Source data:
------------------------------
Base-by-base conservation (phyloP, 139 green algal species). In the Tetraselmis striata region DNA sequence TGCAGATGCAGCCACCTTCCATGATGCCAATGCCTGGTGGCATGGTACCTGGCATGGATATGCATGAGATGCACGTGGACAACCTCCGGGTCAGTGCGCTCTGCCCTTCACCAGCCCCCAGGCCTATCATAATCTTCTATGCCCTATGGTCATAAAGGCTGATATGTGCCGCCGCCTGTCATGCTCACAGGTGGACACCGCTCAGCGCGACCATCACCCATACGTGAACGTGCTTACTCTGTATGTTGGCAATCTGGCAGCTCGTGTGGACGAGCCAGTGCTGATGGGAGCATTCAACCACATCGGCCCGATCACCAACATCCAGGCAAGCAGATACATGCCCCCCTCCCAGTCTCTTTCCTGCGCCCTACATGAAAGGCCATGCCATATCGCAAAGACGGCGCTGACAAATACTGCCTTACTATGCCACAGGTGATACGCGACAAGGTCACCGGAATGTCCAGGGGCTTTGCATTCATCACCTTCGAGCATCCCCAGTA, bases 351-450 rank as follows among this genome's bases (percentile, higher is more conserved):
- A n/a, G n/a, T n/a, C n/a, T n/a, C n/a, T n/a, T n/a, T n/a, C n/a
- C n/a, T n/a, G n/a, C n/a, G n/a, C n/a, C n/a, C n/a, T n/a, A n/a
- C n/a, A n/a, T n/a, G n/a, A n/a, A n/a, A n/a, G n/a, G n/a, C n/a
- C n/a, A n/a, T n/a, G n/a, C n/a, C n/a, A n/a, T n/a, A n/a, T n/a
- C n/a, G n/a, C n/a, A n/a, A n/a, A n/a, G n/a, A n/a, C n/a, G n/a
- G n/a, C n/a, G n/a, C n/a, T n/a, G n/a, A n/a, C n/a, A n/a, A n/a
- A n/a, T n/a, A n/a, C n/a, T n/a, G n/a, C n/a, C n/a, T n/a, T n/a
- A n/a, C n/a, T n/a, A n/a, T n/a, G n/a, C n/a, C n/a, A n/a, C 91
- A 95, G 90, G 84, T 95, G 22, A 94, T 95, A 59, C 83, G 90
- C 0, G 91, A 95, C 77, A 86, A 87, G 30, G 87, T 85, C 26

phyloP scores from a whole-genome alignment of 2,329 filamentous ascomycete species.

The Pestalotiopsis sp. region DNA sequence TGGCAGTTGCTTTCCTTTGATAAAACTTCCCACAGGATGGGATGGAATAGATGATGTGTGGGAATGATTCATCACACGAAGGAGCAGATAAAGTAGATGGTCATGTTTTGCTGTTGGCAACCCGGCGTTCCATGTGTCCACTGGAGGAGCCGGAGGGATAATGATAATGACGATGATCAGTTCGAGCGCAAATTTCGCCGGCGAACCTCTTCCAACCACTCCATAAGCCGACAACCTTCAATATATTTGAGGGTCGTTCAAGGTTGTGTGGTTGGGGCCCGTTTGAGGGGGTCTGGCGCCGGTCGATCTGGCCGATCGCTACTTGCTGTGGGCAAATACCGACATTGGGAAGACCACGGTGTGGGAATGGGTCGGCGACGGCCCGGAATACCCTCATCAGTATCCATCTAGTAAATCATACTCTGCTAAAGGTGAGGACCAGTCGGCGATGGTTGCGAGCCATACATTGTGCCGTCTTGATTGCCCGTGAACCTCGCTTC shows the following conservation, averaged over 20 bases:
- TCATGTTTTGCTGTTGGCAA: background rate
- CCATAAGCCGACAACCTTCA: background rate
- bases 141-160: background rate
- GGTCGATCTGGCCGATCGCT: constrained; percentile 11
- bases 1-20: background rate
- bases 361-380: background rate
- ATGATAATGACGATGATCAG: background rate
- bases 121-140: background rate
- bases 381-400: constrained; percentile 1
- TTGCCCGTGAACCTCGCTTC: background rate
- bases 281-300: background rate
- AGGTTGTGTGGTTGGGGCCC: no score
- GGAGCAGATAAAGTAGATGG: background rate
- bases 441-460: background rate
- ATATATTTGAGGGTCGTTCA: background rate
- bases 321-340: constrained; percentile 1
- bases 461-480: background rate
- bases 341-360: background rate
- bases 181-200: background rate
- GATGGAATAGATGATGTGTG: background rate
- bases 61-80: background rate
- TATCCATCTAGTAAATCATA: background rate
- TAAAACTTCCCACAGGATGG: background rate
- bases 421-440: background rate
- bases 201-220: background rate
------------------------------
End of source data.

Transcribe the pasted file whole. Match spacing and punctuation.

Base-by-base conservation (phyloP, 139 green algal species). In the Tetraselmis striata region DNA sequence TGCAGATGCAGCCACCTTCCATGATGCCAATGCCTGGTGGCATGGTACCTGGCATGGATATGCATGAGATGCACGTGGACAACCTCCGGGTCAGTGCGCTCTGCCCTTCACCAGCCCCCAGGCCTATCATAATCTTCTATGCCCTATGGTCATAAAGGCTGATATGTGCCGCCGCCTGTCATGCTCACAGGTGGACACCGCTCAGCGCGACCATCACCCATACGTGAACGTGCTTACTCTGTATGTTGGCAATCTGGCAGCTCGTGTGGACGAGCCAGTGCTGATGGGAGCATTCAACCACATCGGCCCGATCACCAACATCCAGGCAAGCAGATACATGCCCCCCTCCCAGTCTCTTTCCTGCGCCCTACATGAAAGGCCATGCCATATCGCAAAGACGGCGCTGACAAATACTGCCTTACTATGCCACAGGTGATACGCGACAAGGTCACCGGAATGTCCAGGGGCTTTGCATTCATCACCTTCGAGCATCCCCAGTA, bases 351-450 rank as follows among this genome's bases (percentile, higher is more conserved):
- A n/a, G n/a, T n/a, C n/a, T n/a, C n/a, T n/a, T n/a, T n/a, C n/a
- C n/a, T n/a, G n/a, C n/a, G n/a, C n/a, C n/a, C n/a, T n/a, A n/a
- C n/a, A n/a, T n/a, G n/a, A n/a, A n/a, A n/a, G n/a, G n/a, C n/a
- C n/a, A n/a, T n/a, G n/a, C n/a, C n/a, A n/a, T n/a, A n/a, T n/a
- C n/a, G n/a, C n/a, A n/a, A n/a, A n/a, G n/a, A n/a, C n/a, G n/a
- G n/a, C n/a, G n/a, C n/a, T n/a, G n/a, A n/a, C n/a, A n/a, A n/a
- A n/a, T n/a, A n/a, C n/a, T n/a, G n/a, C n/a, C n/a, T n/a, T n/a
- A n/a, C n/a, T n/a, A n/a, T n/a, G n/a, C n/a, C n/a, A n/a, C 91
- A 95, G 90, G 84, T 95, G 22, A 94, T 95, A 59, C 83, G 90
- C 0, G 91, A 95, C 77, A 86, A 87, G 30, G 87, T 85, C 26

phyloP scores from a whole-genome alignment of 2,329 filamentous ascomycete species.

The Pestalotiopsis sp. region DNA sequence TGGCAGTTGCTTTCCTTTGATAAAACTTCCCACAGGATGGGATGGAATAGATGATGTGTGGGAATGATTCATCACACGAAGGAGCAGATAAAGTAGATGGTCATGTTTTGCTGTTGGCAACCCGGCGTTCCATGTGTCCACTGGAGGAGCCGGAGGGATAATGATAATGACGATGATCAGTTCGAGCGCAAATTTCGCCGGCGAACCTCTTCCAACCACTCCATAAGCCGACAACCTTCAATATATTTGAGGGTCGTTCAAGGTTGTGTGGTTGGGGCCCGTTTGAGGGGGTCTGGCGCCGGTCGATCTGGCCGATCGCTACTTGCTGTGGGCAAATACCGACATTGGGAAGACCACGGTGTGGGAATGGGTCGGCGACGGCCCGGAATACCCTCATCAGTATCCATCTAGTAAATCATACTCTGCTAAAGGTGAGGACCAGTCGGCGATGGTTGCGAGCCATACATTGTGCCGTCTTGATTGCCCGTGAACCTCGCTTC shows the following conservation, averaged over 20 bases:
- TCATGTTTTGCTGTTGGCAA: background rate
- CCATAAGCCGACAACCTTCA: background rate
- bases 141-160: background rate
- GGTCGATCTGGCCGATCGCT: constrained; percentile 11
- bases 1-20: background rate
- bases 361-380: background rate
- ATGATAATGACGATGATCAG: background rate
- bases 121-140: background rate
- bases 381-400: constrained; percentile 1
- TTGCCCGTGAACCTCGCTTC: background rate
- bases 281-300: background rate
- AGGTTGTGTGGTTGGGGCCC: no score
- GGAGCAGATAAAGTAGATGG: background rate
- bases 441-460: background rate
- ATATATTTGAGGGTCGTTCA: background rate
- bases 321-340: constrained; percentile 1
- bases 461-480: background rate
- bases 341-360: background rate
- bases 181-200: background rate
- GATGGAATAGATGATGTGTG: background rate
- bases 61-80: background rate
- TATCCATCTAGTAAATCATA: background rate
- TAAAACTTCCCACAGGATGG: background rate
- bases 421-440: background rate
- bases 201-220: background rate